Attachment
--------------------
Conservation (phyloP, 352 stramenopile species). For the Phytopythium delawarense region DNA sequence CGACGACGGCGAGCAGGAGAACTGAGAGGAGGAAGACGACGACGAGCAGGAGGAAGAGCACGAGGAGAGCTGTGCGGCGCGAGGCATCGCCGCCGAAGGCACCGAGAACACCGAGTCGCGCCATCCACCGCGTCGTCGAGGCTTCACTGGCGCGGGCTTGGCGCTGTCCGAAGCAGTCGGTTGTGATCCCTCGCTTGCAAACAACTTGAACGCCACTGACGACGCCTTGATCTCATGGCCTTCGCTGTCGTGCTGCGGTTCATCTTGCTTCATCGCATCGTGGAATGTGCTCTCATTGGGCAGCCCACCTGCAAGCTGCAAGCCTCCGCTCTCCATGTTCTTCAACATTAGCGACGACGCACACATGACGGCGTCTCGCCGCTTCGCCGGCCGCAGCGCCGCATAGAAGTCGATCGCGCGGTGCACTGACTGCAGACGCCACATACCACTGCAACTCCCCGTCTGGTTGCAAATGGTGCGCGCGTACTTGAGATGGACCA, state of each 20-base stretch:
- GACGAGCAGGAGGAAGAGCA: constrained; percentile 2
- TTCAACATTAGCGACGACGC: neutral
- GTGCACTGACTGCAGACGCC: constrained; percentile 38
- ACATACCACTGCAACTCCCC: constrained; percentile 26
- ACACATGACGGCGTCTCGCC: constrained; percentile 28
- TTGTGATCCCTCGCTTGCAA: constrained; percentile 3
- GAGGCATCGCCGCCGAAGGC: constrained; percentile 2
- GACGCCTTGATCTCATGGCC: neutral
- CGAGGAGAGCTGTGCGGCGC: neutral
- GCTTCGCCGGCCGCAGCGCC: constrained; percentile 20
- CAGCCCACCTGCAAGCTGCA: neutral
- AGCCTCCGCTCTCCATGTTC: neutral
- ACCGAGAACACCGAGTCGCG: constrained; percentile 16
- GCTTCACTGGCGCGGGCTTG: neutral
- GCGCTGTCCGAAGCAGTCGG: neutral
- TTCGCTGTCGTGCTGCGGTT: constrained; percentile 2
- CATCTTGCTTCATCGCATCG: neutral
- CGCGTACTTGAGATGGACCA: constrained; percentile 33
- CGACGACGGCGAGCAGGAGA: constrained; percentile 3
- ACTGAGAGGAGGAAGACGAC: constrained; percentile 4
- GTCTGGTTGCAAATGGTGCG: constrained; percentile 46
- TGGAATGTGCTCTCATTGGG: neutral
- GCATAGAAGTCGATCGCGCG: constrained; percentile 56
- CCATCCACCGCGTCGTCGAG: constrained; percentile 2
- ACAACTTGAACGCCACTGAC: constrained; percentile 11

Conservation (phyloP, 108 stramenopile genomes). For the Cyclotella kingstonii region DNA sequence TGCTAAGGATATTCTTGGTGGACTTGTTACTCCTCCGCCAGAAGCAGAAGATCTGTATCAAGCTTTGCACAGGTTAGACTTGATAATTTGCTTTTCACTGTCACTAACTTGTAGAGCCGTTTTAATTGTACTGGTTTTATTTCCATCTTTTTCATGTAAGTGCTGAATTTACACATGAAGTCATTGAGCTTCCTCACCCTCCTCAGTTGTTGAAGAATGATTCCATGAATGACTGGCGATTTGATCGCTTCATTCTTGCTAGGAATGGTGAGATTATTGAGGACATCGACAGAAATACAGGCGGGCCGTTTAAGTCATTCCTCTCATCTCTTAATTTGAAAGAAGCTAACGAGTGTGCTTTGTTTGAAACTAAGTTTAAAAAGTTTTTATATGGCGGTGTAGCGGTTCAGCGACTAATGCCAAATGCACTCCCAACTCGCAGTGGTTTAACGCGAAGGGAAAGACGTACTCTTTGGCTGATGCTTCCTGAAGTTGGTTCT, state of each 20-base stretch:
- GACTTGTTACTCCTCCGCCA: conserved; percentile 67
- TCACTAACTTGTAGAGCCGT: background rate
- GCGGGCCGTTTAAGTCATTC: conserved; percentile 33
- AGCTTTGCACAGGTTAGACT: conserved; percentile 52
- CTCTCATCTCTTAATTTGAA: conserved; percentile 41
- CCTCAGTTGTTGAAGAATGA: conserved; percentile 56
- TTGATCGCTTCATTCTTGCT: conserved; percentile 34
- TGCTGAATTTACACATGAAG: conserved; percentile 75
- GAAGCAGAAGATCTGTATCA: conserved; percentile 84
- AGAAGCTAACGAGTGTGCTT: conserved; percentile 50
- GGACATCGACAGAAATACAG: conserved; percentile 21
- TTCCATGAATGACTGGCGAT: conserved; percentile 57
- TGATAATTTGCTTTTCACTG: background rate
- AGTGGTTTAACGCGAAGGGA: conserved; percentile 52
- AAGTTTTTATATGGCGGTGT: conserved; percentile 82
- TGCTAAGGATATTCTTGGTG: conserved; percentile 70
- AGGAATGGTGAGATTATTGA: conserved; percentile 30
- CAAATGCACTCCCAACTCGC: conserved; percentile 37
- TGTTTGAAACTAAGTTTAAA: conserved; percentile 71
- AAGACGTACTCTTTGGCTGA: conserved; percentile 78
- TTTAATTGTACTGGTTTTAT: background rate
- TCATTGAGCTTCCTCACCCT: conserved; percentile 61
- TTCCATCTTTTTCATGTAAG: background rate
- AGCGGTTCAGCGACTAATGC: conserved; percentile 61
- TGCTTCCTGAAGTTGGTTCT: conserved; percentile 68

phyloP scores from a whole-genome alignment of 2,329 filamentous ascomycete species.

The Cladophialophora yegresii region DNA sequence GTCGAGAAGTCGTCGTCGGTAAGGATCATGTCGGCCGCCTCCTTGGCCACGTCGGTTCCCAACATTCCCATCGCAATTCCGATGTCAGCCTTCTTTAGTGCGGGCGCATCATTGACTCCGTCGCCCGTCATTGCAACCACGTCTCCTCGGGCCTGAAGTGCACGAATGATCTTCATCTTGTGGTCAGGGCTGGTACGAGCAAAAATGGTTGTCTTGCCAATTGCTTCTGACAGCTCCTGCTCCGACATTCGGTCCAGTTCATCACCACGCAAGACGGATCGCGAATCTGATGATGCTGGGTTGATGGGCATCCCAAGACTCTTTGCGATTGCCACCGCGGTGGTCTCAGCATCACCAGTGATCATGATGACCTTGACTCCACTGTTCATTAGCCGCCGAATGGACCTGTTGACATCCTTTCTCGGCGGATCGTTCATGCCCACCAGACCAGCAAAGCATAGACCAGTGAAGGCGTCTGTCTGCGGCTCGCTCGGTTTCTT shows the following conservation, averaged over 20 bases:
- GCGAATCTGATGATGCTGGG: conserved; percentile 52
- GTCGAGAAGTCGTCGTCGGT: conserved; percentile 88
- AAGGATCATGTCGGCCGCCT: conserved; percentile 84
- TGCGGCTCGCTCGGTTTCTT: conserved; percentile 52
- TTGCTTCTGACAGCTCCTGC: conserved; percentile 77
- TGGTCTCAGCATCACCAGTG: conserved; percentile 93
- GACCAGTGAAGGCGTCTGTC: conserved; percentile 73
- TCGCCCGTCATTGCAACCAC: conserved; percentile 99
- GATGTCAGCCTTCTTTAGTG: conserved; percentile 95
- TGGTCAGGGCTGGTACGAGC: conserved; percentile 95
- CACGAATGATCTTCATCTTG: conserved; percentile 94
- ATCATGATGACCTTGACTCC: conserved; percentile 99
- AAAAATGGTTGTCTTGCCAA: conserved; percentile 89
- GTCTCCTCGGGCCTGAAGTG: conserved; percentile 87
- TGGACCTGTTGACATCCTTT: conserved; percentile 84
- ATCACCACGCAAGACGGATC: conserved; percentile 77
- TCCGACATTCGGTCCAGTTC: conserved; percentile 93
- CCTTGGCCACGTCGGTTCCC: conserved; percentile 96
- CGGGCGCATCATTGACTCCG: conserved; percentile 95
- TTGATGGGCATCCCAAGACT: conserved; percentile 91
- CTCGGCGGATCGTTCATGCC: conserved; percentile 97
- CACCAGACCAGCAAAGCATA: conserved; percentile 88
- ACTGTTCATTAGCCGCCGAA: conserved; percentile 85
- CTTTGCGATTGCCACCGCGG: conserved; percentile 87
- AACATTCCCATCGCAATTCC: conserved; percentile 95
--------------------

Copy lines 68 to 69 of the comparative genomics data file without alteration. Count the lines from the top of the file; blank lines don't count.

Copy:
- GTCTCCTCGGGCCTGAAGTG: conserved; percentile 87
- TGGACCTGTTGACATCCTTT: conserved; percentile 84